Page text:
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ought to which sorrow does not vibrate terrible and exquisite pulsations. The in, beaten-out leaf of tremulous gold 1at chronicles the direction of forces hich the eye cannot see is in comparison oarse."

And so Wilde records in words that are full of music those "terrible and exquisite pulsations." He dwells with epicurean tenderness upon Dante and St. Francis of Assisi, upon Demeter and Dionysus and Christ. "Christ's place," he says, "is with the poets." And the place of Oscar Wilde is with the Greeks. It is as a Greek of the decadence or of the soft Ionian type that one should think of him and judge him. He was a Hellene post-dated, and no Englishman a sensuous, beauty-loving soul, at once poetical and pagan.

Rafford Pyke.


In a trilogy of one act dramas under the common title Morituri, Herman Sudermann depicts the mental state of three men in the prime of life, with everything to live for, who know that in less than twenty-four hours they will be dead. Two of these little dramas are merely literary "stunts," although very clever stunts. The third contains a strong arraignment of certain false social traditions. Comparison with the Sudermann drama-cycle is what comes to the mind in reading Mr. Darrow's book; that is, if one is obliged to find some terms of literary criticism or literary comparison for it. But it is as difficult to apply the standards of academic criticism to this book as it would be to apply them to an actual death-bed confession. And yet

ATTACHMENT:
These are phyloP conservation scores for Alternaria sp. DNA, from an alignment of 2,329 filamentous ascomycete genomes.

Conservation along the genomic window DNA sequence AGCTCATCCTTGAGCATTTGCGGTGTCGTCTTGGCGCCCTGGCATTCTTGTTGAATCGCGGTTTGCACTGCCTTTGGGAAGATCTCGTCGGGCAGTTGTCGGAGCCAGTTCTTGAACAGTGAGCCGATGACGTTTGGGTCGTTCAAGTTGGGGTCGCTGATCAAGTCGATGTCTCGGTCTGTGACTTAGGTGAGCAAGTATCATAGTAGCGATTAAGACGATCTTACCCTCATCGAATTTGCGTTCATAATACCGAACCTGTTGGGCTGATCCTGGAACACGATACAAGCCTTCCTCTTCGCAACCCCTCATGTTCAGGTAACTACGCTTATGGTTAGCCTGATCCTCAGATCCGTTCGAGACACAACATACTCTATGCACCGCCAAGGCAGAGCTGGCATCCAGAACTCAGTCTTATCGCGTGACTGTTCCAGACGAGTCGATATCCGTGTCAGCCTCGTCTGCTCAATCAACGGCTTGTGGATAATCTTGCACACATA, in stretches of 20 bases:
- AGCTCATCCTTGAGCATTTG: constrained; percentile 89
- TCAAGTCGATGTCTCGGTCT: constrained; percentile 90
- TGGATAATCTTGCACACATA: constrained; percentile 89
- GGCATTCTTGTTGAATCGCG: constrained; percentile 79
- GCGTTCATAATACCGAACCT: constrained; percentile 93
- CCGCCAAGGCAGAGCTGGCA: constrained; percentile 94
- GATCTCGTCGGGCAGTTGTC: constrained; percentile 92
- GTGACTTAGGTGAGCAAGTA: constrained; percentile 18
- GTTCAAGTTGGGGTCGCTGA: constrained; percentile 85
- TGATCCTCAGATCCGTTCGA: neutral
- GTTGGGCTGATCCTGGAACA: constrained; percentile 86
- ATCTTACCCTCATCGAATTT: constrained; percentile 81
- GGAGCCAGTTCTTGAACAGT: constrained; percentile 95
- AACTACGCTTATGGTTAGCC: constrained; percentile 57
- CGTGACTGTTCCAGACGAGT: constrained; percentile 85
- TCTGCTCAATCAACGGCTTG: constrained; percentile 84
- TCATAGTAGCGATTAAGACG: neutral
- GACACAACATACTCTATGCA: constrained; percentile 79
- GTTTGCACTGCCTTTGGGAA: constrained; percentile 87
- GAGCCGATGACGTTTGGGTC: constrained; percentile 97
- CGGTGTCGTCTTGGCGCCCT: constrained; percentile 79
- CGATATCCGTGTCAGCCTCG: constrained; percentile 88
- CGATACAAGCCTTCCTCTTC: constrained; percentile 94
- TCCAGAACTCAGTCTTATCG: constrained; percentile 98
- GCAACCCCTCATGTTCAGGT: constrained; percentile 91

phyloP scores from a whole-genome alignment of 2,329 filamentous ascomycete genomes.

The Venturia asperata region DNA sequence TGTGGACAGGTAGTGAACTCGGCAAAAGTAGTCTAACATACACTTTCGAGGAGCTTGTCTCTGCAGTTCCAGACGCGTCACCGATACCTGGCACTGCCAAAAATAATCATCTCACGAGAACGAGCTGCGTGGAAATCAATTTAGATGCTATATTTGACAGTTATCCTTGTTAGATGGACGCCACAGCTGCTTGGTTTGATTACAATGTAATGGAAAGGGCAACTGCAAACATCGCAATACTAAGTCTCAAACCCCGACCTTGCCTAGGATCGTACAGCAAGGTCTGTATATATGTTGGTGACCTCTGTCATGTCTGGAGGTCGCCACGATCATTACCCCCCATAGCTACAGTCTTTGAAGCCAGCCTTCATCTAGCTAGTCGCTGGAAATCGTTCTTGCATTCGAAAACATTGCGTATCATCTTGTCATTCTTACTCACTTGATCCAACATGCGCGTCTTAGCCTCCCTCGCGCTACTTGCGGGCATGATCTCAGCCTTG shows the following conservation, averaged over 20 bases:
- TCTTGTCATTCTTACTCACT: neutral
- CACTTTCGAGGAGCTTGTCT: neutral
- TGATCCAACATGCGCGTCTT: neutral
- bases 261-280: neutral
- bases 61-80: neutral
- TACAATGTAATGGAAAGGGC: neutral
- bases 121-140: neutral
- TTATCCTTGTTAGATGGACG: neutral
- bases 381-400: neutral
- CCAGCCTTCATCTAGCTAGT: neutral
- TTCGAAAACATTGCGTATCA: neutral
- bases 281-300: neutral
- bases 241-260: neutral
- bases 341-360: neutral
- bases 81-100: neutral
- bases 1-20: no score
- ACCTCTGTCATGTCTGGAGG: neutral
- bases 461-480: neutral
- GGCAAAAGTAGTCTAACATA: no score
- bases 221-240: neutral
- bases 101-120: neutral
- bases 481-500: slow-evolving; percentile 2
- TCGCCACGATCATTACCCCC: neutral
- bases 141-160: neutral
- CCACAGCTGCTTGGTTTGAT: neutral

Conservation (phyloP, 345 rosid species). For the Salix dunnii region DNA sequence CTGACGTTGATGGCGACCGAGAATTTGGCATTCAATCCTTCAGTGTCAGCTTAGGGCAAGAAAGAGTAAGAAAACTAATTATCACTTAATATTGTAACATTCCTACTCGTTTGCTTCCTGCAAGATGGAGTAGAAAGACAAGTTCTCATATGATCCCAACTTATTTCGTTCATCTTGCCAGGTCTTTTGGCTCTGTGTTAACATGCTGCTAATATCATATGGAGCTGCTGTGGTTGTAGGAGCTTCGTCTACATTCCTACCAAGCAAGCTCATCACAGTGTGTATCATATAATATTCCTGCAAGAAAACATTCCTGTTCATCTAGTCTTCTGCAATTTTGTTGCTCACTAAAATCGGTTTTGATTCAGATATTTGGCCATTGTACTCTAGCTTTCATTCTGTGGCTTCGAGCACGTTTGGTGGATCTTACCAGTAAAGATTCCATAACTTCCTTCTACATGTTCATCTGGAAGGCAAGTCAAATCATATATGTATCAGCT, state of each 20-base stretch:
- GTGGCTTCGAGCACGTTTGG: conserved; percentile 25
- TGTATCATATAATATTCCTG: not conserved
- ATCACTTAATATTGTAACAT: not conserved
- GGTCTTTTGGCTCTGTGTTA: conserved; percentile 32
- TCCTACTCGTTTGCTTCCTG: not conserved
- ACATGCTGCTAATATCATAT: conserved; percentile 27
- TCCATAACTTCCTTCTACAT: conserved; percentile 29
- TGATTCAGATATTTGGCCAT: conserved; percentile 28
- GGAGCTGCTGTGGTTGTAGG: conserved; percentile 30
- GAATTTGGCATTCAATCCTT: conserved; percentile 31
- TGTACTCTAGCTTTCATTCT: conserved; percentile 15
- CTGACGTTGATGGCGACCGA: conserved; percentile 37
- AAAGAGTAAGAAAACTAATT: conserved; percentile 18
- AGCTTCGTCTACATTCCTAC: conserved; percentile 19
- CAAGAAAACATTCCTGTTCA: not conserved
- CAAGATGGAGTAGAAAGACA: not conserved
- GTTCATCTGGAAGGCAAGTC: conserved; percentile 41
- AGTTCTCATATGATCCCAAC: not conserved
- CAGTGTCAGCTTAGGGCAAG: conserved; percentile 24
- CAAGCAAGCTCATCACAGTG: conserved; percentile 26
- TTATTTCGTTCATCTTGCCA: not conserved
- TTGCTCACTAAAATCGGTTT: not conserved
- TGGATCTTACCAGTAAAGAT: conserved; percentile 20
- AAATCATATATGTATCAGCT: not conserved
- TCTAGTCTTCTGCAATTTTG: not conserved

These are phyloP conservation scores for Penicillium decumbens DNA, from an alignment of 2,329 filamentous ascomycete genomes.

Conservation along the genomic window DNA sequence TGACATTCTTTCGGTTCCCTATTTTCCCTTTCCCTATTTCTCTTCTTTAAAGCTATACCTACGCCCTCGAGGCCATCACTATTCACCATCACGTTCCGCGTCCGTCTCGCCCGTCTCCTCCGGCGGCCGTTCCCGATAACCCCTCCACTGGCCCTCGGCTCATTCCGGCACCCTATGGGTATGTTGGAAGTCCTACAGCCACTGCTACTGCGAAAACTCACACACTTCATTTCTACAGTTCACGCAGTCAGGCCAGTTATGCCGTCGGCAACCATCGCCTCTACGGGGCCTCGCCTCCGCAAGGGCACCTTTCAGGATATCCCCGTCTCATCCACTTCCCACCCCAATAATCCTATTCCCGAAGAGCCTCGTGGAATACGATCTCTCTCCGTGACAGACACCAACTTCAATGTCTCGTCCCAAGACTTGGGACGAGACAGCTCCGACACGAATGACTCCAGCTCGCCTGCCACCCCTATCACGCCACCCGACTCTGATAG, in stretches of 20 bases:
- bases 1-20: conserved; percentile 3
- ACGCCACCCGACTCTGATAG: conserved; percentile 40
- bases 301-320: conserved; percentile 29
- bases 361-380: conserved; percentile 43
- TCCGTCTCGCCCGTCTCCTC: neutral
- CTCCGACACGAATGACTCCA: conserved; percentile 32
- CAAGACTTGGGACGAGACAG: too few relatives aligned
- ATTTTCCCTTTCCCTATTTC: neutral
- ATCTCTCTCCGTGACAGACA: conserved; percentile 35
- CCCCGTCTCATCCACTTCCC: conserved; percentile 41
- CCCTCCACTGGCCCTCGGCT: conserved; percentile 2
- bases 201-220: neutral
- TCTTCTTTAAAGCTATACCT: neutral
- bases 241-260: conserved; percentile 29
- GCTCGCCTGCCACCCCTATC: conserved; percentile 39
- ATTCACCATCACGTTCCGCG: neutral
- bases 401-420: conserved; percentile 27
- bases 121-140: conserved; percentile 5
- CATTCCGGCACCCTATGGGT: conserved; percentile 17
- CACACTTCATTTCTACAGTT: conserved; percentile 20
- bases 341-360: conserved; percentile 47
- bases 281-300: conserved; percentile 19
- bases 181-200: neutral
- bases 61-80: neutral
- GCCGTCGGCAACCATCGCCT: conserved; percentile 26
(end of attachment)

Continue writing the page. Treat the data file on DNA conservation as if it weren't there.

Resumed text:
*An Eye For an Eye. By Clarence S. Darrow. New York: Fox, Duffield and Company.

if to create an illusion, to attain the effect aimed at, completely and entirely, is literary art, then Mr. Darrow's work is literary art of the highest, in spite of an apparent neglect of all the canons of literary art.

Mr. Darrow's hero, who, on the eve of his hanging for the murder of his wife, tells a friend how it happened, has one point of difference from the Sudermann heroes in that, although still in the best years of his life, and strong and well, he hasn't so very much to live for, unless it be the mere brute instinct of continuing to live. Jim Jackson realises that he is one of the many who “didn't never have a chance" in life. The very mildness and humility of his attitude towards life, brought about by a natural gentleness of disposition and the consciousness of the shadow of death hanging over him-this very mildness is a more severe arraignment of social conditions than the fiercest tirades could be.

This simple crude narrative of an unlettered man in the lower walks of life